When compared with eNOS and iNOS, the role of nNOS in the pathophysiology of LV remodeling and dysfunction after MI is even more obscure. However, the recent experimental studies point to an important role of nNOS in the regulation of basal and β-adrenergic cardiac function (8, 9, 31). The present study demonstrated that nNOS expression was significantly increased after MI. This finding is consistent with previous studies demonstrating that MI induces upregulation of nNOS (4, 10, 11). Although nNOS is known to be localized in the sarcoplasmic reticulum (57) and plays an important role in fine-tuning the myocardial response to stress and β-adrenergic stimulation (35, 47), the present study suggests that nNOS is predominantly localized in the cell membrane of endothelial cells. It is possible that our immunohistochemical technique may not identify nNOS localized in the sarcoplasmic reticulum in cardiomyocytes. Because nNOS gene deletion was associated with more severe LV remodeling, functional deterioration, and ventricular arrhythmias in the mouse model of MI, nNOS overexpression in the infarcted heart has been suggested to be an adaptive mechanism to prevent adverse LV remodeling and functional deterioration by maintaining intracellular Ca2+ homeostasis and increasing β-adrenergic reserve (7, 11). Although the present study did not reveal accelerated LV remodeling after MI in the nNOS−/− mice compared with the WT mice, it may be necessary to employ more sophisticated techniques to detect a subtle difference in cardiac function after MI between the nNOS−/− and WT mice. On the other hand, we found that sepiapterin significantly attenuated nitrotyrosine formation and increased NOx generation and capillary density after MI in the nNOS−/− mice associated with the improvement of LV remodeling and function to the degree comparable with the WT mice, indicating that inhibition of iNOS and/or eNOS uncoupling may compensate the absence of nNOS after MI. The exact localization and the role of nNOS uncoupling in the infarcted heart remain to be investigated.
The present study demonstrated that BH4 content decreased in the heart after MI associated with a reciprocal increase in BH2, giving rise to a marked decrease in the BH4-to-BH2 ratio. Such a change in BH4 and BH2 after MI was similarly observed in any genotypes of mice. Interestingly, sepiapterin administration increased BH2 and more prominently BH4 only in the infarcted but not sham-operated heart. Consequently, the BH4-to-BH2 ratio significantly increased in the infarcted heart in any genotypes of mice receiving sepiapterin. Such an increase in BH2 and BH4 in the infarcted heart by administration of sepiapterin suggests that the salvage pathway for BH4 synthesis through sepiapterin reductase and dihydrofolate reductase is activated in the infarcted heart. Intracellular BH4 levels are regulated by the activity of the de novo biosynthetic pathway and the salvage pathway. In the de novo biosynthetic pathway, GTPCH-1 catalyzes GTP to dihydroneopterin triphosphate. BH4 is generated by further steps catalyzed by 6-pyruvoyltetrahydropterin synthase and sepiapterin reductase (52). GTPCH-1 appears to be the rate-limiting enzyme in BH4 biosynthesis in the de novo pathway. However, we provided the evidence for the first time that the expression of GTPCH-1 is attenuated in the infarcted heart as has been demonstrated in endothelial cells exposed to hyperglycemia (54, 56). Thus BH4 synthesis via the de novo pathway is inhibited, and alternative means to supply BH4 may be required to increase the BH4-to-BH2 ratio and inhibit uncoupling of NOS in the infarcted heart. However, exogenous BH4 is labile in physiological solution, and in vivo half-life of BH4 is 3.3–5.1 h in the plasma of healthy adult humans (15). Therefore, oral administration of sepiapterin may represent a promising approach to increase BH4-to-BH2 ratio and inhibit NOS uncoupling in the heart after MI.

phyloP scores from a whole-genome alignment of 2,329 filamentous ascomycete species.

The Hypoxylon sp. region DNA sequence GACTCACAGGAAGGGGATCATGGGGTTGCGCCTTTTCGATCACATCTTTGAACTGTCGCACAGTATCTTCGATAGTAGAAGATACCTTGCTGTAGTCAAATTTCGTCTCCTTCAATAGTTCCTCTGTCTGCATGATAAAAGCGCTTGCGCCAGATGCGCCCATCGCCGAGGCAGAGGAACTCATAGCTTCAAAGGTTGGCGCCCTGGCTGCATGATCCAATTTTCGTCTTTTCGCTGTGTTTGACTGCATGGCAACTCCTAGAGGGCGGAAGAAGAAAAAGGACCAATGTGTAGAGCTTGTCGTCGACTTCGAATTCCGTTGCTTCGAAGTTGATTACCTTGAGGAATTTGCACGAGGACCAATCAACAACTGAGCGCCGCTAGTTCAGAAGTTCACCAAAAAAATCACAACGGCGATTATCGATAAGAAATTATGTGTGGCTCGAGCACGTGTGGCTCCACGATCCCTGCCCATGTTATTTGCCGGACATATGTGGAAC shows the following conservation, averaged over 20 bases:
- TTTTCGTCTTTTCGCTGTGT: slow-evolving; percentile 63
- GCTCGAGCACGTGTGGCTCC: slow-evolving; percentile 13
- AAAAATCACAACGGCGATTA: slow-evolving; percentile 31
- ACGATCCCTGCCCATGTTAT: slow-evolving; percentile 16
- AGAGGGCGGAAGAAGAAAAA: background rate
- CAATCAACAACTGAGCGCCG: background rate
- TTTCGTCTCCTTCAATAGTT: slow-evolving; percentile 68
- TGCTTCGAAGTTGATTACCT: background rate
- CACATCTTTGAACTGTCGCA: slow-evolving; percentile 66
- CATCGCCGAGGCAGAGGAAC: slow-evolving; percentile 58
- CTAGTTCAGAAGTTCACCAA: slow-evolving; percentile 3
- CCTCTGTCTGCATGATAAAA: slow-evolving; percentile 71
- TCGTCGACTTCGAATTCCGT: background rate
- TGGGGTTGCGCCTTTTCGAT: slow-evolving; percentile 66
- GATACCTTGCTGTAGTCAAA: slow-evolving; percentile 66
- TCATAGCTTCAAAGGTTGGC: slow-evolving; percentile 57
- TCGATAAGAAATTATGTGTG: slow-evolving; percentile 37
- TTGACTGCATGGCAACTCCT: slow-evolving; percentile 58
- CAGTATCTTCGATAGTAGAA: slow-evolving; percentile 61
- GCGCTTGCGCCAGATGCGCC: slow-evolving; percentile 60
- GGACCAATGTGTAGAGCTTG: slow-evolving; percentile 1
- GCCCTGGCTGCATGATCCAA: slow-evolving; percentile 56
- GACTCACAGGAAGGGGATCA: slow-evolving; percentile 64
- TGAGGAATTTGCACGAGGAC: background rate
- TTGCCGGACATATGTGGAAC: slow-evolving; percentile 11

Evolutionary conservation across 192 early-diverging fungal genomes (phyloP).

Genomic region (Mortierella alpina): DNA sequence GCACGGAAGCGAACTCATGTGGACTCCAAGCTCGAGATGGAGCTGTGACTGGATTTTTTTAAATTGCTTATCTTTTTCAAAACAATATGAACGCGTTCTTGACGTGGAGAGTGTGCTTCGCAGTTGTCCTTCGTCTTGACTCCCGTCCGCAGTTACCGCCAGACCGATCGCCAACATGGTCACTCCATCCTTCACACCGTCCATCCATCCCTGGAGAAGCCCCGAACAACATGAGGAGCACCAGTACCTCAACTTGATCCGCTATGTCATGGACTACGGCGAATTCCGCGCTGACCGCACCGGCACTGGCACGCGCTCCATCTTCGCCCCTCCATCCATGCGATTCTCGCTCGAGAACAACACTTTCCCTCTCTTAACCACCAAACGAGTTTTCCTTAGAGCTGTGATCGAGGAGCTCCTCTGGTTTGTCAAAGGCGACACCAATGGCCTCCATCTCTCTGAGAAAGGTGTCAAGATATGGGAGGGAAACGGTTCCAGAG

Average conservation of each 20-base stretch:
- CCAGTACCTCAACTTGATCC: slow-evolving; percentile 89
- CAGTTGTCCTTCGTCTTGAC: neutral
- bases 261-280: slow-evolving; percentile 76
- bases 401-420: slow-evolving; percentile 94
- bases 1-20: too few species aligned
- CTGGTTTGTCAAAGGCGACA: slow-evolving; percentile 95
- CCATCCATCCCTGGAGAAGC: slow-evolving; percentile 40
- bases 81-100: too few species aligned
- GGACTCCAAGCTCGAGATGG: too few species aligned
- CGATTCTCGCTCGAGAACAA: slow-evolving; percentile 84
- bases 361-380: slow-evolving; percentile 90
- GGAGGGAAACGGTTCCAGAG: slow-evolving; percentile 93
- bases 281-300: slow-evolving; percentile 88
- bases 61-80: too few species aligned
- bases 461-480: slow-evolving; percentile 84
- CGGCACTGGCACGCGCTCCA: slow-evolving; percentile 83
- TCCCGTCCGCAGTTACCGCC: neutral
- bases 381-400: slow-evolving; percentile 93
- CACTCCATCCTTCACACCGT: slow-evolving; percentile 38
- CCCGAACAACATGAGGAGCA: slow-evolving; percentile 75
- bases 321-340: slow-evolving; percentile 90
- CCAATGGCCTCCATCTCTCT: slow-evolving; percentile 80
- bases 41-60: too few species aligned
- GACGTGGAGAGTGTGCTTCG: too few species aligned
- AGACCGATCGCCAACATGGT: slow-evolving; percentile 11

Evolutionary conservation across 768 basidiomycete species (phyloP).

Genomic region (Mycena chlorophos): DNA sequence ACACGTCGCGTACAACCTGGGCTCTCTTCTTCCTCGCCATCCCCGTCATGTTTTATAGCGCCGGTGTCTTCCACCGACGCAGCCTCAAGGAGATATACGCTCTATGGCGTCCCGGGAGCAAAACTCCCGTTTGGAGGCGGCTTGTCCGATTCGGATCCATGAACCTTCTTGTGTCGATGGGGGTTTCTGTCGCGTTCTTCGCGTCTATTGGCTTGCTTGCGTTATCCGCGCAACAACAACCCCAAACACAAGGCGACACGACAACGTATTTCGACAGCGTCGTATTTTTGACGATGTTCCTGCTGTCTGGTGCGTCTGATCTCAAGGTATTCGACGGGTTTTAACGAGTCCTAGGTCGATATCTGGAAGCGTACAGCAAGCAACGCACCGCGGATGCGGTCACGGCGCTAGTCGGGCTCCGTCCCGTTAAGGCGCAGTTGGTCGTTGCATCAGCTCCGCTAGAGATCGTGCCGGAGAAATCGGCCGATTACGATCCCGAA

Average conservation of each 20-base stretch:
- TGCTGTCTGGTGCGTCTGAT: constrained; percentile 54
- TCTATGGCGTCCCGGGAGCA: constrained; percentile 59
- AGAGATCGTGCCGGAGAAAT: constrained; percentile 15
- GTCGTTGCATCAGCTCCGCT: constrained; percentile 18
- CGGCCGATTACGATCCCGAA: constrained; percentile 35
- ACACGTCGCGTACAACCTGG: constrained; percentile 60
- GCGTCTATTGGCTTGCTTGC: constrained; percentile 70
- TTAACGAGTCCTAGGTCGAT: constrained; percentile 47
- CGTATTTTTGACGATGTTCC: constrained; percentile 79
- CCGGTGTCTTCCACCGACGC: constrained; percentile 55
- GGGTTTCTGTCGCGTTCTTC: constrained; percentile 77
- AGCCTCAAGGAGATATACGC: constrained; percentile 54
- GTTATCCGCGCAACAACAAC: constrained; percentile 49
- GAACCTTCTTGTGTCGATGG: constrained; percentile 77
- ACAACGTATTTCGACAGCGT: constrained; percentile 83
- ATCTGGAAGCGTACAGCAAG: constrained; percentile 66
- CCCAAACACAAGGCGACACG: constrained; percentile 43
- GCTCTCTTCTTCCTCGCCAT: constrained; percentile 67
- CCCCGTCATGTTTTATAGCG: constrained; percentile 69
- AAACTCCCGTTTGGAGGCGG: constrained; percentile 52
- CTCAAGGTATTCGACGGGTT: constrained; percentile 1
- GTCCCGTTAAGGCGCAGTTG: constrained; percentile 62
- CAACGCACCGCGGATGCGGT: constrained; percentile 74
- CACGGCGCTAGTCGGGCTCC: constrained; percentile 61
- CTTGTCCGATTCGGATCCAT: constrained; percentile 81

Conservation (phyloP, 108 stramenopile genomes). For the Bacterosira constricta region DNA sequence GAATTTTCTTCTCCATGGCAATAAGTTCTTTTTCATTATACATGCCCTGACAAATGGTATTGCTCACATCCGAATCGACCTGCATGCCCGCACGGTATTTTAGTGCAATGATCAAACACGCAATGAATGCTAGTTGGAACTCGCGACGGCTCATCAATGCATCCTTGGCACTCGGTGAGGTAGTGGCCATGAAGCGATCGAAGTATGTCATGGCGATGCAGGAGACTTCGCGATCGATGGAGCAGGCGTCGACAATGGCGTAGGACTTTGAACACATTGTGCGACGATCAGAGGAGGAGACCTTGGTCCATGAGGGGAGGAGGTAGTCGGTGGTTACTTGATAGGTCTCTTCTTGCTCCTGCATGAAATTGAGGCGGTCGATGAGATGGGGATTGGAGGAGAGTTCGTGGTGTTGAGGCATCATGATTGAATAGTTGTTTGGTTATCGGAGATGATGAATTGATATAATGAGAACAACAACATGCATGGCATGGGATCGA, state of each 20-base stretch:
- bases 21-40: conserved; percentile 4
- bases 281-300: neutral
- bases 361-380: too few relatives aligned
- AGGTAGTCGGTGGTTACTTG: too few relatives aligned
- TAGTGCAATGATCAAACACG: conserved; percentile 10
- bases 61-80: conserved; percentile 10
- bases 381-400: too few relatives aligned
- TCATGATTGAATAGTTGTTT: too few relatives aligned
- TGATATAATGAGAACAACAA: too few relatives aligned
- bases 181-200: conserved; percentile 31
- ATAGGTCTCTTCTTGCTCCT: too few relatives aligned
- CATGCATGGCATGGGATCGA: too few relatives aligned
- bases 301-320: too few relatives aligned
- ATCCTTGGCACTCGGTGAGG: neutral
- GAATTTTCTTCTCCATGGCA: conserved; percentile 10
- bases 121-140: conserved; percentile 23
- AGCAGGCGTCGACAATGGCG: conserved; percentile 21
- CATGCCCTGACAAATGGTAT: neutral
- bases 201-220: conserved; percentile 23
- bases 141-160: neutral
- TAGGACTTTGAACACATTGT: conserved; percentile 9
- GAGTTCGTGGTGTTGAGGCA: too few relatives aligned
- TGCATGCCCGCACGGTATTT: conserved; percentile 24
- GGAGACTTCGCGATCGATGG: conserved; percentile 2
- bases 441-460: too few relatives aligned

The mechanism by which NO increases angiogenesis in the infarcted heart remains elusive. The present study demonstrated that not only eNOS but also iNOS and nNOS were localized in endothelial cells in the infarcted heart, suggesting that NO derived from endothelial cells may play a crucial role in promoting angiogenesis. It has been demonstrated that NO potentiates angiogenesis in the infarcted myocardium through VEGF/Flt-1 signaling (40, 51), and this mechanism may be mediated by S-nitrosylation of hypoxia inducible factor-1α, which is an oxygen-sensitive transcriptional factor essential for expression of VEGF (32). In addition, NO may increase mobilization of endothelial progenitor cells from the bone marrow and their recruitment to the heart after MI (30), suggesting a critical role for restored NO production in endothelial progenitor cells mobilization and neovascularization after MI. On the other hand, the beneficial effect of NO in inhibiting LV remodeling may at least in part be mediated by the NO-dependent guanylyl cyclase/cGMP system. It has been demonstrated that genetically increased synthesis of cGMP inhibits pressure load-induced pathological remodeling (49). Moreover, the phosphodiesterase-5 inhibitor sildenafil prevented cardiac hypertrophy and ameliorated heart failure through enhanced generation of cGMP (43). Signaling mechanisms involved in NO-mediated angiogenesis in the infarcted heart remain to be investigated.
In conclusion, oral administration of sepiapterin increases BH4 content and BH4-to-BH2 ratio in the infarcted heart and inhibits uncoupling of NOS, leading to the increase in NO especially derived from iNOS. This increase in the bioavailability of NO enhances angiogenesis and improves LV remodeling and function in the heart after MI. Sepiapterin, therefore, may represent a potential therapeutic tool for prevention of post-MI LV remodeling and dysfunction.
This study was supported in part by a Research Grant (No. 20590847) from the Ministry of Education, Science, and Culture of Japan.
No conflicts of interest, financial or otherwise, are declared by the author(s).
Author contributions: T. S., K. Y., M. F., T. O., and T. I. performed experiments; H. O. was involved in conception and design of research.